Los Angeles Continuum of Care

The LA CoC has an estimated 43,854 homeless people (LA CoC excludes the cities of Glendale, Pasadena and Long Beach). Los Angeles is the largest urban county in the nation at 4,083 square miles. While in some areas average incomes are amongst the highest in the country, there is also incredible poverty. Furthermore, Los Angeles is one of the most racially diverse and ethnically varied counties in the U.S. The political landscape is equally complex as the LACoC includes 85 separate cities. Many of these cities, including the City of Los Angeles are further divided into council districts. All cities and unincorporated areas are overlaid by one of five County Supervisorial Districts. To ensure local control and planning, LAHSA has divided the County into eight geographic areas designated as Service Planning Areas (SPA’s). Each SPA is expected to have a balance of homeless services. LAHSA helps coordinate efforts among agencies, businesses, community leaders, government agencies and elected officials to determine priority needs and services from a local, regional and county-wide basis.

Continuum of Care is a term that serves dual purposes in the arena of homeless service delivery:

Service Delivery System

A Continuum of Care is an integrated system of care that guides and tracks homeless individuals & families through a comprehensive array of housing & services designed to prevent and end homelessness.

Jurisdictional Body

A Continuum of Care (CoC) is a regional or local planning body that coordinates housing and services funding for homeless families and individuals.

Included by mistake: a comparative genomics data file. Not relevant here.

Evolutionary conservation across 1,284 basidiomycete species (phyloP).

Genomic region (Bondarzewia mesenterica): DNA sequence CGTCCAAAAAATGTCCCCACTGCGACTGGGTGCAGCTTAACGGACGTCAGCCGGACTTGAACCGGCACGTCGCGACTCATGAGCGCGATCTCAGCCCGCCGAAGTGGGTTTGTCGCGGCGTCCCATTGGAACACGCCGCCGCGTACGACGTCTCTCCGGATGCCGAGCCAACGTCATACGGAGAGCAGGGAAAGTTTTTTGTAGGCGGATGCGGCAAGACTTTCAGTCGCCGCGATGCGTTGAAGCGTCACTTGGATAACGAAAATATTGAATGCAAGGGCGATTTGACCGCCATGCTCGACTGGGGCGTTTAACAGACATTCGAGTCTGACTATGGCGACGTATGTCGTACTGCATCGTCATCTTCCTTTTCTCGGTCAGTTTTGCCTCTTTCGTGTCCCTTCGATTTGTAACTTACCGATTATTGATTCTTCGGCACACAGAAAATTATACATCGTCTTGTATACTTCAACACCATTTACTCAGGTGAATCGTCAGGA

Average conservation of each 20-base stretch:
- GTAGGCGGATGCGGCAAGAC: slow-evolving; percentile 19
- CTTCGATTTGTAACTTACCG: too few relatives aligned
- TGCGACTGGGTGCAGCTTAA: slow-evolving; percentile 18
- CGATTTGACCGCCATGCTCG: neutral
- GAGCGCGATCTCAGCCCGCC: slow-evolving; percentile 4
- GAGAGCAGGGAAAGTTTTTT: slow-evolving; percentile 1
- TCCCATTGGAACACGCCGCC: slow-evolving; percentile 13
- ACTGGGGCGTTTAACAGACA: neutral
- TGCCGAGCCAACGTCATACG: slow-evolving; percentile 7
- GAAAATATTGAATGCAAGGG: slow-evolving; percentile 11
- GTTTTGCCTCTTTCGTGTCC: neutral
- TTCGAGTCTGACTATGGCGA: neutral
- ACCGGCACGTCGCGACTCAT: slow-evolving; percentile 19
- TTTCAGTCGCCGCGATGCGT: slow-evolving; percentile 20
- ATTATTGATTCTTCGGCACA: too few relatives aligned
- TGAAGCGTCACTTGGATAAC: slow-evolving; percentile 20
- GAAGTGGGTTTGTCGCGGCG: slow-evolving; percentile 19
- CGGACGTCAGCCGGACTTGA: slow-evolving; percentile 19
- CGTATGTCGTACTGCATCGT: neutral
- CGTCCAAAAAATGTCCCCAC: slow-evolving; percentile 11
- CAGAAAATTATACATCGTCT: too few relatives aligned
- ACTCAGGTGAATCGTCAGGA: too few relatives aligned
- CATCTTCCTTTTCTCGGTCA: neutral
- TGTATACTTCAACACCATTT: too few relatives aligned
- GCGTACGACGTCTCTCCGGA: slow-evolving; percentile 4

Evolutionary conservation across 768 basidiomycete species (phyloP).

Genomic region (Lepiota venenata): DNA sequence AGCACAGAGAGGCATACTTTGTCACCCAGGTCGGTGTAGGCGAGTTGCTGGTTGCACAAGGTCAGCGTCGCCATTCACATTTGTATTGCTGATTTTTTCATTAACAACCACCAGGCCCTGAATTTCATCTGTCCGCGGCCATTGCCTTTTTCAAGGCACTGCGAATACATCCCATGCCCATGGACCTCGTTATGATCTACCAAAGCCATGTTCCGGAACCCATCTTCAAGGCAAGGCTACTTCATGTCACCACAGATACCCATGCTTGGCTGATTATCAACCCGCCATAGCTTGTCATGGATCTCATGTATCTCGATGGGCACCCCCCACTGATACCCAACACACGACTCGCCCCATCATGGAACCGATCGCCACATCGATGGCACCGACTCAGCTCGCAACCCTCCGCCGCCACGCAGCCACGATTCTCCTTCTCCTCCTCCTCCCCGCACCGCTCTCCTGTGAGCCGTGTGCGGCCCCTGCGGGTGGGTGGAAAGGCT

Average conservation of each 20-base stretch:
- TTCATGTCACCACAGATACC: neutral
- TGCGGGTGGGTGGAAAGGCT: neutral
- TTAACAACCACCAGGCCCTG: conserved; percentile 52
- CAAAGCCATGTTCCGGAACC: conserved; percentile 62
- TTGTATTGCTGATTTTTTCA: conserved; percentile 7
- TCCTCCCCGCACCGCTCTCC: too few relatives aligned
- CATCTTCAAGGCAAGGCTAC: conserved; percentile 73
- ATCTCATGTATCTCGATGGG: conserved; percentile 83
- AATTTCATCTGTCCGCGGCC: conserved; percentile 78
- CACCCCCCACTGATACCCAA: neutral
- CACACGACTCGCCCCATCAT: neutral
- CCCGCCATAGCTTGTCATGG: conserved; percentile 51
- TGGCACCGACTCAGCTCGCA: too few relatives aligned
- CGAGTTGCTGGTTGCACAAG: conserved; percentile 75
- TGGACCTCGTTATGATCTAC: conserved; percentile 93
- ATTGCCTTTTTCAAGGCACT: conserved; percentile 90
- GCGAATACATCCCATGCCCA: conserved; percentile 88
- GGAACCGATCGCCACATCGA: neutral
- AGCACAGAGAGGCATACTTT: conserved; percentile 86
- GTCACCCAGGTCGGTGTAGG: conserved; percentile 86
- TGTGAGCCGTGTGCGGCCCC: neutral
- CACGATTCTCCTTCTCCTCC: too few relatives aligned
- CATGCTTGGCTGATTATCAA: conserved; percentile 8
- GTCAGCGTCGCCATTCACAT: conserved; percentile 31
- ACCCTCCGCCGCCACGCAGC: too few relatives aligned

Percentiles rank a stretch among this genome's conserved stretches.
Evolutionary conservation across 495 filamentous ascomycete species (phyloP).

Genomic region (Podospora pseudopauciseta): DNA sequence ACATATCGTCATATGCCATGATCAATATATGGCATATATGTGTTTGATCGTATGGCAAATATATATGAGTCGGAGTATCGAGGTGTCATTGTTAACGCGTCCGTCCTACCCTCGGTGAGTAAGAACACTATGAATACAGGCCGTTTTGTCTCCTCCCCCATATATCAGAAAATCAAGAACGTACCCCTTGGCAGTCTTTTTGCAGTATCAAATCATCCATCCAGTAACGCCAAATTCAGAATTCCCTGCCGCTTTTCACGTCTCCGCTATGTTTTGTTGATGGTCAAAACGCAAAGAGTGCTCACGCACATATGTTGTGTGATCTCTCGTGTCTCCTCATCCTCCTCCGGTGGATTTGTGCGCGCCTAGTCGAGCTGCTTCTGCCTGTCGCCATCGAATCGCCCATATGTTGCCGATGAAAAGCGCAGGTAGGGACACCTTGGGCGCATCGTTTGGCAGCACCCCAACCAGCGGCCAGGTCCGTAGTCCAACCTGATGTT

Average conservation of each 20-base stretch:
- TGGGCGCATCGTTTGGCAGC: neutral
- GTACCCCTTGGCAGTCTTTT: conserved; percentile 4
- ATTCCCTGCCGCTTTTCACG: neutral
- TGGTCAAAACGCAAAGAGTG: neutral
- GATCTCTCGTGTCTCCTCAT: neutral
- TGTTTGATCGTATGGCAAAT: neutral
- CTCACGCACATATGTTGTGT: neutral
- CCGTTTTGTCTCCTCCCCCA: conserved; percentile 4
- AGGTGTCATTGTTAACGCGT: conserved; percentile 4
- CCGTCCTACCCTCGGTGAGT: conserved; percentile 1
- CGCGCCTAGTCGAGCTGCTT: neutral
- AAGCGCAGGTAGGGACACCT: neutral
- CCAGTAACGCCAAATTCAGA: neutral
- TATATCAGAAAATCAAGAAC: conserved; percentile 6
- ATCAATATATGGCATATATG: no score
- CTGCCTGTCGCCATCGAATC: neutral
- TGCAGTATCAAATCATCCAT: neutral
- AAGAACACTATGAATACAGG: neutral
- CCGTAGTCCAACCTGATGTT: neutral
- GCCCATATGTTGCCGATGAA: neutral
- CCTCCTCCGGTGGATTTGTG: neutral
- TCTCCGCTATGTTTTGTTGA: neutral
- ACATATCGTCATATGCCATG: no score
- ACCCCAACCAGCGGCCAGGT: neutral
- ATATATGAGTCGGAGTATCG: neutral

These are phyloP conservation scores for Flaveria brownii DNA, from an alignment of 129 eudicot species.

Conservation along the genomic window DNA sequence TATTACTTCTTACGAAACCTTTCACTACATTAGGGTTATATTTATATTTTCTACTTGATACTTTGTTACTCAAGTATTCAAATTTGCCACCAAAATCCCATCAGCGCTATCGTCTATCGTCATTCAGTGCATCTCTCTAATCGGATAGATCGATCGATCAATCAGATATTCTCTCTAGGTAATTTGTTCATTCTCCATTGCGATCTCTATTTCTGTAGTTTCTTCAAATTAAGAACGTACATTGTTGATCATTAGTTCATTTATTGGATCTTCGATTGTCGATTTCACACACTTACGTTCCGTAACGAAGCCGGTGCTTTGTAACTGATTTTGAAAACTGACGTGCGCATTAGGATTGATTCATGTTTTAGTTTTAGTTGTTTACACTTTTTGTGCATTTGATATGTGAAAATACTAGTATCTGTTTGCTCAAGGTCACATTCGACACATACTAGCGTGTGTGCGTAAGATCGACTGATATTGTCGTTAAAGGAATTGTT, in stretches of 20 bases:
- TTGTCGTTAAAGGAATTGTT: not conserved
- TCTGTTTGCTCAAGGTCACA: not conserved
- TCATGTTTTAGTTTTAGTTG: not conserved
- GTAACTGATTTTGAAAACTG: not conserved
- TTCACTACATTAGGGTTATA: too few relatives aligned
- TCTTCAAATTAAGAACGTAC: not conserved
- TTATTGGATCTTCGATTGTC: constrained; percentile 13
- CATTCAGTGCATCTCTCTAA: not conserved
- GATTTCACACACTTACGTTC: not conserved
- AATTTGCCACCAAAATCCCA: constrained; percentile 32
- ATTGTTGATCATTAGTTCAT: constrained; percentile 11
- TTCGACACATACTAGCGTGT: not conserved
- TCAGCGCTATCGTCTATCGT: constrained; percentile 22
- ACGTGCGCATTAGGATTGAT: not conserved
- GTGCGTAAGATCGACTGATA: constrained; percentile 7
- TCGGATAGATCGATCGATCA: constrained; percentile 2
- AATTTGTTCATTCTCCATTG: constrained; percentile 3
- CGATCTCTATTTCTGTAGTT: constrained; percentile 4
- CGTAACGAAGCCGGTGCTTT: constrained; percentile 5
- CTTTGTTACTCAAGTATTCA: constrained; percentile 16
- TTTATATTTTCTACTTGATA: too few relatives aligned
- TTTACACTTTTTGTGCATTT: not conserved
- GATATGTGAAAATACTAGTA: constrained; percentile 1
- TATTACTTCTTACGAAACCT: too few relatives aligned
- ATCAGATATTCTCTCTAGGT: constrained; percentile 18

HUD requires communities to submit a single application for McKinney-Vento Homeless Assistance Grants in order to streamline the funding application process, encourage coordination of housing and service providers on a local level and promote the development of Continuums of Care (CoCs). A lead agency is designated to coordinate and submit the annual application. LAHSA is the lead agency for the Los Angeles CoC.

According to HUD, a CoC is "a community plan to organize and deliver housing and services to meet the specific needs of people who are homeless as they move to stable housing and maximize self-sufficiency. It includes action steps to end homelessness and prevent a return to homelessness." HUD identifies four necessary parts of a continuum:

  • Outreach, intake and assessment
  • Emergency shelter
  • Transitional housing with supportive services
  • Permanent & permanent supportive housing with services if needed

CoC’s are responsible for managing and tracking the homeless systems of care in their community. One of the most important activities entrusted to CoC’s is the biannual count of the homeless population and an annual enumeration of emergency systems, transitional housing units and beds that make up the homeless assistance systems. These counts provide an overview of the state of homelessness in a CoC and offer the information necessary to redirect services, funding and resources as necessary.